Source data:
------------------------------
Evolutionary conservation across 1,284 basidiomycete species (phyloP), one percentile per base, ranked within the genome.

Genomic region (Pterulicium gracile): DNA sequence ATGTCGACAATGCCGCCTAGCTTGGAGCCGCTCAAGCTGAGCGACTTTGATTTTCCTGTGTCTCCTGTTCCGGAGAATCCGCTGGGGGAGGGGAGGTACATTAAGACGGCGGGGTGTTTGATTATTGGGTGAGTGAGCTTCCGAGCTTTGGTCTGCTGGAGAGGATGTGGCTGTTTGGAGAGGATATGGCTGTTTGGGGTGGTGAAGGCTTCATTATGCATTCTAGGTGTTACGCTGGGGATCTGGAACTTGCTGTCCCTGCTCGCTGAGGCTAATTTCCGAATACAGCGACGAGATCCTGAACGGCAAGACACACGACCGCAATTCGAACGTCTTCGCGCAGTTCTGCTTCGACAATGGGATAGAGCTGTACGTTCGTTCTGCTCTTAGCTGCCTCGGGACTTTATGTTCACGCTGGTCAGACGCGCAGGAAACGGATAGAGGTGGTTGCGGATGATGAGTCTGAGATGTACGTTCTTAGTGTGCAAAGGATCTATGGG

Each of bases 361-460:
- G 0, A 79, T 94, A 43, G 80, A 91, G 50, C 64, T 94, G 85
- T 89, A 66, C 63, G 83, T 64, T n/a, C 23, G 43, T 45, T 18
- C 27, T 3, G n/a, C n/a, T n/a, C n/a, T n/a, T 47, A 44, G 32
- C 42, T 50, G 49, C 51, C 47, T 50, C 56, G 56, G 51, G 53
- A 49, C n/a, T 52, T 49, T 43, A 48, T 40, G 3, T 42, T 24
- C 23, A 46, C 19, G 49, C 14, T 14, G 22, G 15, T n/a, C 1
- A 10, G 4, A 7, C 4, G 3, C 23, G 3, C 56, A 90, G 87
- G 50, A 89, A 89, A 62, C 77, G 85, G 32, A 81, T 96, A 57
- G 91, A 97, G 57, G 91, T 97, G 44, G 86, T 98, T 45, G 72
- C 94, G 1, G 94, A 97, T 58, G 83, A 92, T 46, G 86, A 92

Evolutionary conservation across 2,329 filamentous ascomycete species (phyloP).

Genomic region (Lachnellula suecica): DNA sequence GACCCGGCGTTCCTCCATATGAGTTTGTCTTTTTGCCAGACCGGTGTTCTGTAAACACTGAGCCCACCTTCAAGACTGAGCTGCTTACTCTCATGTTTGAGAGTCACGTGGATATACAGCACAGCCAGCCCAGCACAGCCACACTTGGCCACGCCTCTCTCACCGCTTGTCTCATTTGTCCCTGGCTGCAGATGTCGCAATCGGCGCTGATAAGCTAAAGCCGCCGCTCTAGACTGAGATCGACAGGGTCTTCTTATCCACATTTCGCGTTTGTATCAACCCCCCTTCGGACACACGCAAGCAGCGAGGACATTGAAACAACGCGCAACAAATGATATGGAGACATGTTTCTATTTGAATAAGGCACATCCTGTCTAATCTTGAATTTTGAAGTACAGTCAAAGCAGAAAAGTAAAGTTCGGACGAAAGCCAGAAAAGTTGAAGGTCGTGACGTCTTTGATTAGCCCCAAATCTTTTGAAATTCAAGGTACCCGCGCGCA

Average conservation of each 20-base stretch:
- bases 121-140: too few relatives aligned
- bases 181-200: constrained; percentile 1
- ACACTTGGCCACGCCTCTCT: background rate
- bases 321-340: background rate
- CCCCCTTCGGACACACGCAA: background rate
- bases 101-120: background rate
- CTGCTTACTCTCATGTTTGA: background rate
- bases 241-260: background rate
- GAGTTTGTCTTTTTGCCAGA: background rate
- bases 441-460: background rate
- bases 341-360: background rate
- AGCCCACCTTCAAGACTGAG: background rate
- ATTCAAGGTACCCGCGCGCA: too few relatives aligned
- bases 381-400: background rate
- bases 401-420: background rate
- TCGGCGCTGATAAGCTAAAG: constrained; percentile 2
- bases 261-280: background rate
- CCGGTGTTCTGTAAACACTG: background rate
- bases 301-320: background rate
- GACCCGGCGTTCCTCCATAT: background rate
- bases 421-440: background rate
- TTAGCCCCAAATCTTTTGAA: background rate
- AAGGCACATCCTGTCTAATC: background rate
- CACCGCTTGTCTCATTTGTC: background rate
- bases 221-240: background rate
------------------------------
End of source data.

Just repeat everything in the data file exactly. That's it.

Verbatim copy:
Evolutionary conservation across 1,284 basidiomycete species (phyloP), one percentile per base, ranked within the genome.

Genomic region (Pterulicium gracile): DNA sequence ATGTCGACAATGCCGCCTAGCTTGGAGCCGCTCAAGCTGAGCGACTTTGATTTTCCTGTGTCTCCTGTTCCGGAGAATCCGCTGGGGGAGGGGAGGTACATTAAGACGGCGGGGTGTTTGATTATTGGGTGAGTGAGCTTCCGAGCTTTGGTCTGCTGGAGAGGATGTGGCTGTTTGGAGAGGATATGGCTGTTTGGGGTGGTGAAGGCTTCATTATGCATTCTAGGTGTTACGCTGGGGATCTGGAACTTGCTGTCCCTGCTCGCTGAGGCTAATTTCCGAATACAGCGACGAGATCCTGAACGGCAAGACACACGACCGCAATTCGAACGTCTTCGCGCAGTTCTGCTTCGACAATGGGATAGAGCTGTACGTTCGTTCTGCTCTTAGCTGCCTCGGGACTTTATGTTCACGCTGGTCAGACGCGCAGGAAACGGATAGAGGTGGTTGCGGATGATGAGTCTGAGATGTACGTTCTTAGTGTGCAAAGGATCTATGGG

Each of bases 361-460:
- G 0, A 79, T 94, A 43, G 80, A 91, G 50, C 64, T 94, G 85
- T 89, A 66, C 63, G 83, T 64, T n/a, C 23, G 43, T 45, T 18
- C 27, T 3, G n/a, C n/a, T n/a, C n/a, T n/a, T 47, A 44, G 32
- C 42, T 50, G 49, C 51, C 47, T 50, C 56, G 56, G 51, G 53
- A 49, C n/a, T 52, T 49, T 43, A 48, T 40, G 3, T 42, T 24
- C 23, A 46, C 19, G 49, C 14, T 14, G 22, G 15, T n/a, C 1
- A 10, G 4, A 7, C 4, G 3, C 23, G 3, C 56, A 90, G 87
- G 50, A 89, A 89, A 62, C 77, G 85, G 32, A 81, T 96, A 57
- G 91, A 97, G 57, G 91, T 97, G 44, G 86, T 98, T 45, G 72
- C 94, G 1, G 94, A 97, T 58, G 83, A 92, T 46, G 86, A 92

Evolutionary conservation across 2,329 filamentous ascomycete species (phyloP).

Genomic region (Lachnellula suecica): DNA sequence GACCCGGCGTTCCTCCATATGAGTTTGTCTTTTTGCCAGACCGGTGTTCTGTAAACACTGAGCCCACCTTCAAGACTGAGCTGCTTACTCTCATGTTTGAGAGTCACGTGGATATACAGCACAGCCAGCCCAGCACAGCCACACTTGGCCACGCCTCTCTCACCGCTTGTCTCATTTGTCCCTGGCTGCAGATGTCGCAATCGGCGCTGATAAGCTAAAGCCGCCGCTCTAGACTGAGATCGACAGGGTCTTCTTATCCACATTTCGCGTTTGTATCAACCCCCCTTCGGACACACGCAAGCAGCGAGGACATTGAAACAACGCGCAACAAATGATATGGAGACATGTTTCTATTTGAATAAGGCACATCCTGTCTAATCTTGAATTTTGAAGTACAGTCAAAGCAGAAAAGTAAAGTTCGGACGAAAGCCAGAAAAGTTGAAGGTCGTGACGTCTTTGATTAGCCCCAAATCTTTTGAAATTCAAGGTACCCGCGCGCA

Average conservation of each 20-base stretch:
- bases 121-140: too few relatives aligned
- bases 181-200: constrained; percentile 1
- ACACTTGGCCACGCCTCTCT: background rate
- bases 321-340: background rate
- CCCCCTTCGGACACACGCAA: background rate
- bases 101-120: background rate
- CTGCTTACTCTCATGTTTGA: background rate
- bases 241-260: background rate
- GAGTTTGTCTTTTTGCCAGA: background rate
- bases 441-460: background rate
- bases 341-360: background rate
- AGCCCACCTTCAAGACTGAG: background rate
- ATTCAAGGTACCCGCGCGCA: too few relatives aligned
- bases 381-400: background rate
- bases 401-420: background rate
- TCGGCGCTGATAAGCTAAAG: constrained; percentile 2
- bases 261-280: background rate
- CCGGTGTTCTGTAAACACTG: background rate
- bases 301-320: background rate
- GACCCGGCGTTCCTCCATAT: background rate
- bases 421-440: background rate
- TTAGCCCCAAATCTTTTGAA: background rate
- AAGGCACATCCTGTCTAATC: background rate
- CACCGCTTGTCTCATTTGTC: background rate
- bases 221-240: background rate